How to Prevent Carbon Monoxide Poisoning
You can’t see it and you can’t smell it, but it can kill you. In sends more than 15,000 people to America’s emergency rooms every year and claims hundreds of lives. It could be in your home right now.
The American College of Emergency Physicians (ACEP) reports that carbon monoxide poisoning incidents increase during the winter, when people use heating devices, stoves, and portable generators without proper ventilation. During a recent blizzard in Boston, a young boy tried to stay warm in a car, but the exhaust pipe was covered in snow, forcing carbon monoxide to enter the car.
“This colorless, odorless gas is deadly if you don’t take precautionary steps or notice the symptoms,” said Dr. Andrew Sama, president of the ACEP. “Thinking about it now and acting to prevent the risks of carbon monoxide poisoning may save your life and the lives of those around you.”
Symptoms of Carbon Monoxide Poisoning
- chest pain
Symptoms are similar to those of the flu, cautions Dr. Sama. “People should be concerned about the possible presence of carbon monoxide if more than one person living or working together develops these symptoms simultaneously over a short period of time.”
If you have symptoms of carbon monoxide poisoning, call 9-1-1 immediately.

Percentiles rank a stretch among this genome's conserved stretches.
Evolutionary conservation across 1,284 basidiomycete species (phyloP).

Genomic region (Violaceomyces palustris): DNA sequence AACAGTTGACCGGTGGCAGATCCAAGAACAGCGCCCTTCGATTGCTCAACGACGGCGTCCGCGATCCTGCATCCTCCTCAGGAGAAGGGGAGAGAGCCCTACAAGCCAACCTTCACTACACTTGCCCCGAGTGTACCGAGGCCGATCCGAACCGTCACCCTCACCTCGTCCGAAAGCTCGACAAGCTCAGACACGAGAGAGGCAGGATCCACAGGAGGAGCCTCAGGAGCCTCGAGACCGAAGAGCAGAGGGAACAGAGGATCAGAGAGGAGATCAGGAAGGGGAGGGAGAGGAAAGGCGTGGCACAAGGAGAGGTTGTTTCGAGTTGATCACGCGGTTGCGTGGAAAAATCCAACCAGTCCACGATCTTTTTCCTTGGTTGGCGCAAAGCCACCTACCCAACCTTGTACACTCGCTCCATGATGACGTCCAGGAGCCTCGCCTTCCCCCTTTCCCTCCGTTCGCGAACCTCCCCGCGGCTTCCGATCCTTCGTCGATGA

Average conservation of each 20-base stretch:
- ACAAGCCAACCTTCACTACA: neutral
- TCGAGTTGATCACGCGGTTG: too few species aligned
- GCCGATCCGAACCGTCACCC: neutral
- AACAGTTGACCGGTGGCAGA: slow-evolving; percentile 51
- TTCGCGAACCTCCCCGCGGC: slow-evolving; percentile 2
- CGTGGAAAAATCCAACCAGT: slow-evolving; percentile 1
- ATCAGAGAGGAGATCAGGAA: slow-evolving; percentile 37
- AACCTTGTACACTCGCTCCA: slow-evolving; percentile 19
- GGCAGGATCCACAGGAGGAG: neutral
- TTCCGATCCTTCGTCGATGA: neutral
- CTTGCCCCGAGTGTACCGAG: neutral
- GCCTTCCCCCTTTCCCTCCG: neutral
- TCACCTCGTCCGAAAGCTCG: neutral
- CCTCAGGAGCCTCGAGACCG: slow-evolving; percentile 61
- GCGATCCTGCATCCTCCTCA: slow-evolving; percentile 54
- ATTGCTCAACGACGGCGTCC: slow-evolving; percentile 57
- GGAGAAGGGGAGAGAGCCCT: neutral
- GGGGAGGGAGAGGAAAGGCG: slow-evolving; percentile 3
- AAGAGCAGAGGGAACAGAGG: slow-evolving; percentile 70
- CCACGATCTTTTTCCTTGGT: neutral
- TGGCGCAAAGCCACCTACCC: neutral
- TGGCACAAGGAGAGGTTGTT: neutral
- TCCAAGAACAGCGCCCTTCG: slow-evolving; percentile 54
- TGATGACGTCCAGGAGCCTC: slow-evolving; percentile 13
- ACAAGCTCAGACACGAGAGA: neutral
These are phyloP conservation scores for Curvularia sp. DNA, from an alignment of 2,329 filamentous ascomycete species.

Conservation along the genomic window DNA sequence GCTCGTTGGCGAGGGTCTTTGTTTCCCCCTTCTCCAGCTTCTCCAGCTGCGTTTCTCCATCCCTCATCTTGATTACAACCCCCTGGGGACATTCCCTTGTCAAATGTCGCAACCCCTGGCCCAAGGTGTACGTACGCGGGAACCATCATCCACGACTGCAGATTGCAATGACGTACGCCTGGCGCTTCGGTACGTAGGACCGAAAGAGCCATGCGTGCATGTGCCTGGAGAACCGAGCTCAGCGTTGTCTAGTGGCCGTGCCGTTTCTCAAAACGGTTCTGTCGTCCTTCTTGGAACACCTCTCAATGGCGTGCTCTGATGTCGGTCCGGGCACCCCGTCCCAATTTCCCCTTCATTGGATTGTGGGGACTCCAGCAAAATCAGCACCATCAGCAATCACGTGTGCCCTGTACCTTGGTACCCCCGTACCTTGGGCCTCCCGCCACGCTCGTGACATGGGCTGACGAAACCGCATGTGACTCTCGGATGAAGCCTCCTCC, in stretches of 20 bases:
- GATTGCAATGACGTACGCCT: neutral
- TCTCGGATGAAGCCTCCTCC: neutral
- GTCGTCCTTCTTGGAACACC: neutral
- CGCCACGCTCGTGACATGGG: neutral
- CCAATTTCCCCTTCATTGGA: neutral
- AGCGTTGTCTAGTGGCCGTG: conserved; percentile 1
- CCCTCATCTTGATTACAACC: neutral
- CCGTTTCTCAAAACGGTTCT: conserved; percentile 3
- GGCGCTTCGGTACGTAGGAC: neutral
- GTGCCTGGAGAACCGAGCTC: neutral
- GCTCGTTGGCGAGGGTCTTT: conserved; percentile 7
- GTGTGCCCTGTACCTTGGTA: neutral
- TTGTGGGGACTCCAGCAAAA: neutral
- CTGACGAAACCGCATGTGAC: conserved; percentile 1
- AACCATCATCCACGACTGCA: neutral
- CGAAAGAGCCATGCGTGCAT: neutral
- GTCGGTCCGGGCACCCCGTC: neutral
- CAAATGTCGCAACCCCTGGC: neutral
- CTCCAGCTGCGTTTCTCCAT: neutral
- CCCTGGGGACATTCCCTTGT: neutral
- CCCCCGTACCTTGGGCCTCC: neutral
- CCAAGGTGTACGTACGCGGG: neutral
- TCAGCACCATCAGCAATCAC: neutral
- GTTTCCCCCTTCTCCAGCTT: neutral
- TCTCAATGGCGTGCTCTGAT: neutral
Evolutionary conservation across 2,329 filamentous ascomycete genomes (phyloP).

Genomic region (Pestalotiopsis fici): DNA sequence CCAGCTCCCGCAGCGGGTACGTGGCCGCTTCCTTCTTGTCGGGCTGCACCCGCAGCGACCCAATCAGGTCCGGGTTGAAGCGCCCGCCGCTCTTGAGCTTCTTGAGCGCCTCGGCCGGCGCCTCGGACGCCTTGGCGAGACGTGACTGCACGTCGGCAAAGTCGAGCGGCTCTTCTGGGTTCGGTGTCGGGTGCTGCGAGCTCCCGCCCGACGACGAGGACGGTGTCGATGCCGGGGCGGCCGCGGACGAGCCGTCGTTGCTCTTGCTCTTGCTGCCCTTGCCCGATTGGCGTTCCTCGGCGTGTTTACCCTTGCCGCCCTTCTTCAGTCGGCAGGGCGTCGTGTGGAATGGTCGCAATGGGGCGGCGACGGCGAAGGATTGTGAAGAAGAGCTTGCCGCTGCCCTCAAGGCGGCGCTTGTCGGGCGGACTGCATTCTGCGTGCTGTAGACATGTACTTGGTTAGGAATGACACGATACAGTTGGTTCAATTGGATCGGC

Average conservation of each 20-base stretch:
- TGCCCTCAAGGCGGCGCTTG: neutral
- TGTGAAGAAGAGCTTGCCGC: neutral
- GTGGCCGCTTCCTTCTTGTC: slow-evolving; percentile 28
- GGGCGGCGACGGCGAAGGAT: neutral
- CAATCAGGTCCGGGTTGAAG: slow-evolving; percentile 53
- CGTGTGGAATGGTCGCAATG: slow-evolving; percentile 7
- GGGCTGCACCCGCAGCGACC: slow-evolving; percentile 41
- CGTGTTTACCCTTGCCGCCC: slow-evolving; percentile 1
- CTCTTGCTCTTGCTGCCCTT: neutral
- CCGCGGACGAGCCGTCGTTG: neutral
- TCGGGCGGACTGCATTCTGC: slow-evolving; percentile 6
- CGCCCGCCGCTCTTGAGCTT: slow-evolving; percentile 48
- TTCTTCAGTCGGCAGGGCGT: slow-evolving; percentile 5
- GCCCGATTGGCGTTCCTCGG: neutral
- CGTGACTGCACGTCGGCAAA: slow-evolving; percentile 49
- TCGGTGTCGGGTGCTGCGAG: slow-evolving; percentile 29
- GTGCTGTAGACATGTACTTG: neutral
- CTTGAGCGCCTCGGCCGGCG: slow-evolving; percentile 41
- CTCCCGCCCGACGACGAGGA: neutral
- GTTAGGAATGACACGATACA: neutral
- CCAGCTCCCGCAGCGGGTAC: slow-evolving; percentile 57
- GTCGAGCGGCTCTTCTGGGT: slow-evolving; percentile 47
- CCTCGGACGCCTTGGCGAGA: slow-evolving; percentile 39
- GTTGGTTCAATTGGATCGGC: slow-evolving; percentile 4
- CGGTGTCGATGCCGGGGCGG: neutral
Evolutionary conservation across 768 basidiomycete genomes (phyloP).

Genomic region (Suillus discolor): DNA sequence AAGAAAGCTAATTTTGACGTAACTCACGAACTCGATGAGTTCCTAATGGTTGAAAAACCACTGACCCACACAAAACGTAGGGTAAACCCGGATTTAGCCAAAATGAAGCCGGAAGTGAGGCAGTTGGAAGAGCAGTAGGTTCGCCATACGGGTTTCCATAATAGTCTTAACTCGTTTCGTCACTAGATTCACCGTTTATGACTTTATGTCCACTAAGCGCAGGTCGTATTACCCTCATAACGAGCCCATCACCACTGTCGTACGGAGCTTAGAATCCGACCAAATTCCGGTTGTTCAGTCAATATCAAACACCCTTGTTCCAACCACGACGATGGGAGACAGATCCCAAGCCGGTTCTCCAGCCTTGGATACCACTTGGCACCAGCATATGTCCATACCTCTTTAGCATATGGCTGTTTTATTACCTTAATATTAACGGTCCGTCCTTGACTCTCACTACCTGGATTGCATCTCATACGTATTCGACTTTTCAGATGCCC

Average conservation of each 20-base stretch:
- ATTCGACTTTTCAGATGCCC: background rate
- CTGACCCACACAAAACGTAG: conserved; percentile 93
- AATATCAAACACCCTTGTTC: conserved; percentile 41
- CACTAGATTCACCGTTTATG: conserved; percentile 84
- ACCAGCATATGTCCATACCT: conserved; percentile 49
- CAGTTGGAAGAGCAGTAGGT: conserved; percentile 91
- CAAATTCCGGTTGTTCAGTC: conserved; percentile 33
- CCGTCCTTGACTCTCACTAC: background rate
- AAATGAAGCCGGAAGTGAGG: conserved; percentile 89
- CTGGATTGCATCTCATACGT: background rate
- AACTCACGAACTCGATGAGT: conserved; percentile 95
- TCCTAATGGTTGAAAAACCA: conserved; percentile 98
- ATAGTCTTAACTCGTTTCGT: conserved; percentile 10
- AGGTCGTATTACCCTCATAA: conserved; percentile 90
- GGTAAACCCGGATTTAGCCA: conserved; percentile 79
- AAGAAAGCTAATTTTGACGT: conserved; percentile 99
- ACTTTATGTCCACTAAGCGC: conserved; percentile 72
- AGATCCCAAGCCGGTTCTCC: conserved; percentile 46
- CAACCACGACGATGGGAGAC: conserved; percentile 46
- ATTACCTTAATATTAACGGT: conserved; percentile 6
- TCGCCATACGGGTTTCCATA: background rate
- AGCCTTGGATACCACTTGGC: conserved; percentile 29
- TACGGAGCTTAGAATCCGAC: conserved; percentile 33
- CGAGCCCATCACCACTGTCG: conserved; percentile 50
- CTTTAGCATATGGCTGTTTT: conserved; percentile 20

How to Prevent Carbon Monoxide Poisining
- Have gas appliances installed or maintained by a qualified professional.
- Install a carbon monoxide detector on each level of your home, especially near sleeping areas.
- Never leave a motor running of a vehicle parked in an enclosed garage.
- Do not use portable flameless chemical heaters indoors. Even if they don’t have flames, they burn case and release carbon monoxide in your homes, cabins or campers.
- Never use a charcoal grill indoors.
- Make sure all gas appliances (grills, camp stoves, power tools, generators, etc.) are properly vented so that carbon monoxide does not build in homes, cabins or campers.
- Turn on the exhaust fan over your gas stove when using it.
- Never burn anything in a stove or fireplace that isn’t vented.
- Have your chimney checked and cleaned every year.
- Make sure fireplace flues are open during use.
For more information on carbon monoxide poisoning, visit: www.EmergencyCareForYou.org.
Source: ACEP, the national medical specialty society representing emergency medicine.
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